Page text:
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Remembering Susan L. Farmer

Susan L. Farmer

Susan L. Farmer, Former CEO and General Manager of WSBE Rhode Island PBS, Passes Away

PROVIDENCE, RHODE ISLAND (September 16, 2013) - “It’s a sad day at WSBE Rhode Island PBS with today’s news of the passing of former CEO and general manager Susan L. Farmer,” said James H. Leach, chairman of the Rhode Island PBS Foundation. “On behalf of the entire Board, I extend my sincere condolences to Susan’s family," he said

“She was a pioneer in politics and local public television. Her enduring legacy is one of strength and grit with style and grace. It was my good fortune to work with her for 10 years,” Leach added.

The first woman to be elected to statewide office as Secretary of State, Mrs. Farmer led WSBE for 17 years, from 1986 until ┬áher retirement due to illness in 2004. 

Under Mrs. Farmer’s direction, the Rhode Island PBS Foundation (formerly the Channel 36 Foundation) was established to raise funds and provide support services to the station. Through her 17-year tenure, her dedication, political and social networking increased fund raising by 58% and the viewing audience skyrocketed. Mrs. Farmer also made a name for herself on the national public television stage, earning awards and recognition as a strong advocate for public media in Washington, D.C., as well as Providence.

In 1987, instructional television is established on WSBE with GED on TV, allowing high school drop outs to prepare for a high school equivalency certificate. In the same year, college telecourses began. Telecourses, funded in part by a grant from the Annenburg Foundation, were televised courses offered for college credit to students enrolled at Community College of Rhode Island, Rhode Island College, and University of Rhode Island. At-home college schooling became very popular and at one point, Rhode Island had the highest per capita utilization in the country.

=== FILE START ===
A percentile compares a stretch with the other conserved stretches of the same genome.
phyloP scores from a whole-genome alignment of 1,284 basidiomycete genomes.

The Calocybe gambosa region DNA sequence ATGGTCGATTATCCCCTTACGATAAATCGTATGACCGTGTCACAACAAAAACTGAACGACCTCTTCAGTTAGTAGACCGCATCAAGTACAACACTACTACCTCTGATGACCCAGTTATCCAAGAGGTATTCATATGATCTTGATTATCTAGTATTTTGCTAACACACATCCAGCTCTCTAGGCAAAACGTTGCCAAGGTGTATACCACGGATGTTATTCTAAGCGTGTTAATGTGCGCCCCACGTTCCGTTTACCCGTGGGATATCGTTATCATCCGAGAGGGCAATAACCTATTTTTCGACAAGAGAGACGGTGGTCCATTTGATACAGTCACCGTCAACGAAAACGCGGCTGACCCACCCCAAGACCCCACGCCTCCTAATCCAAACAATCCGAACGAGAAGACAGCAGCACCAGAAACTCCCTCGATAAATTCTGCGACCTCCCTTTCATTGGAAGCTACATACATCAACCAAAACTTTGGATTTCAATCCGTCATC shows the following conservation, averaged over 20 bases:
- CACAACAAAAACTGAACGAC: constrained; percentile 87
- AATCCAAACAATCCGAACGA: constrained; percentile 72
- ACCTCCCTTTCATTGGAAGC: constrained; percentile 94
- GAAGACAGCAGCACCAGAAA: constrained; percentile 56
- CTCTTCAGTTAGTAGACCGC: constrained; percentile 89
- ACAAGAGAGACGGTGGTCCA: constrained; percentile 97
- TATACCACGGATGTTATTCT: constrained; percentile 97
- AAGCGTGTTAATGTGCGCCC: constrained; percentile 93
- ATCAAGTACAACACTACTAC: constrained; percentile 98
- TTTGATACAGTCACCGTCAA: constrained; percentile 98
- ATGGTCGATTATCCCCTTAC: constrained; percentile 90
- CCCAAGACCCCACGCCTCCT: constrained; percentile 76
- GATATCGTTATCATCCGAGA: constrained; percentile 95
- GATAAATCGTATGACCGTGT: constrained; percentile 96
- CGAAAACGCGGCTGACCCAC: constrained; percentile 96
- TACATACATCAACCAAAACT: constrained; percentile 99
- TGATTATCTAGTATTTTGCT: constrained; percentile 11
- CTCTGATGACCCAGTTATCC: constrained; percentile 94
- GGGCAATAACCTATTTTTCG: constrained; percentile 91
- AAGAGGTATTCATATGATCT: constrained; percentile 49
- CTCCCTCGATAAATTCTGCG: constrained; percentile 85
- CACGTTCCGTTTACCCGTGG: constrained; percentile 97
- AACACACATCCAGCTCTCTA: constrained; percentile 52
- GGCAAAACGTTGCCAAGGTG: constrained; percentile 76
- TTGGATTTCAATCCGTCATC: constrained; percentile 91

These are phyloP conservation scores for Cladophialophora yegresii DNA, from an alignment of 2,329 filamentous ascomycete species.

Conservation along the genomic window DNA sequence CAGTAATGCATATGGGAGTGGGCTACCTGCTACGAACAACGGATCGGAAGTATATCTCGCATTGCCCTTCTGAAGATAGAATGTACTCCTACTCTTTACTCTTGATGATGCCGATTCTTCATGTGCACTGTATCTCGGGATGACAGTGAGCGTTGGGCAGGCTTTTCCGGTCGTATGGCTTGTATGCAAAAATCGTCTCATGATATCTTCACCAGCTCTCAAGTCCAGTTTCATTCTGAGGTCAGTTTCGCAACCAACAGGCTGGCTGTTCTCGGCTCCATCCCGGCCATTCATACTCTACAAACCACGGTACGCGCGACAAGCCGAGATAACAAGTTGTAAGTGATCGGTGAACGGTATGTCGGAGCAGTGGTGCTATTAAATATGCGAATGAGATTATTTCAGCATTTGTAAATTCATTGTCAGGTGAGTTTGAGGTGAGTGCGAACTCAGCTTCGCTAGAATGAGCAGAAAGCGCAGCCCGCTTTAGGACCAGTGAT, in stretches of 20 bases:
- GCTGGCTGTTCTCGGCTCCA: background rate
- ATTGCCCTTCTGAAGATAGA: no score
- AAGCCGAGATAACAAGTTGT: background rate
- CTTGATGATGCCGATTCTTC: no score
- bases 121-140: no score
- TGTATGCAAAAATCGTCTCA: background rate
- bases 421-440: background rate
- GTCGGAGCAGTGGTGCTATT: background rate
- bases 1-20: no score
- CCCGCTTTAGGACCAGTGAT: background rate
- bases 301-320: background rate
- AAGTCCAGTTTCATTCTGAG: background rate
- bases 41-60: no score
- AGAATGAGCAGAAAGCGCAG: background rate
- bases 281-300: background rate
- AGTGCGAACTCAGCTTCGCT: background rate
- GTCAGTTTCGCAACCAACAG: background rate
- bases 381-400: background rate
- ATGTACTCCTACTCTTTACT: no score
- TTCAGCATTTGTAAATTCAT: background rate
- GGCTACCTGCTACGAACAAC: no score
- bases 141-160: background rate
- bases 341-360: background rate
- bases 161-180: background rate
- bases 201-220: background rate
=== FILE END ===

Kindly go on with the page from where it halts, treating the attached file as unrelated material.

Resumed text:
Mrs. Farmer was also instrumental in instituting the WSBE flagship political affairs program, A Lively Experiment in 1987. The fast-paced round table discussion about local politics and government features a panel of news reporters, analysts, and news makers, and airs weekly to this day.

Farmer oversaw the station’s 2003 name and identity change from its original “Channel 36” to Rhode Island PBS, complete with a new logo. At the time, Mrs. Farmer said the new co-branded name more clearly defined and identified the station, and compensated for the wide range of cable channel numbers, which made "channel 36" less meaningful.

When asked in 2005 what her greatest accomplishment was at Rhode Island PBS, Susan Farmer replied, "The station is here."

Indeed, the station is here, thanks in no small part to Susan Farmer’s vision, leadership, innovation, and courage.

 

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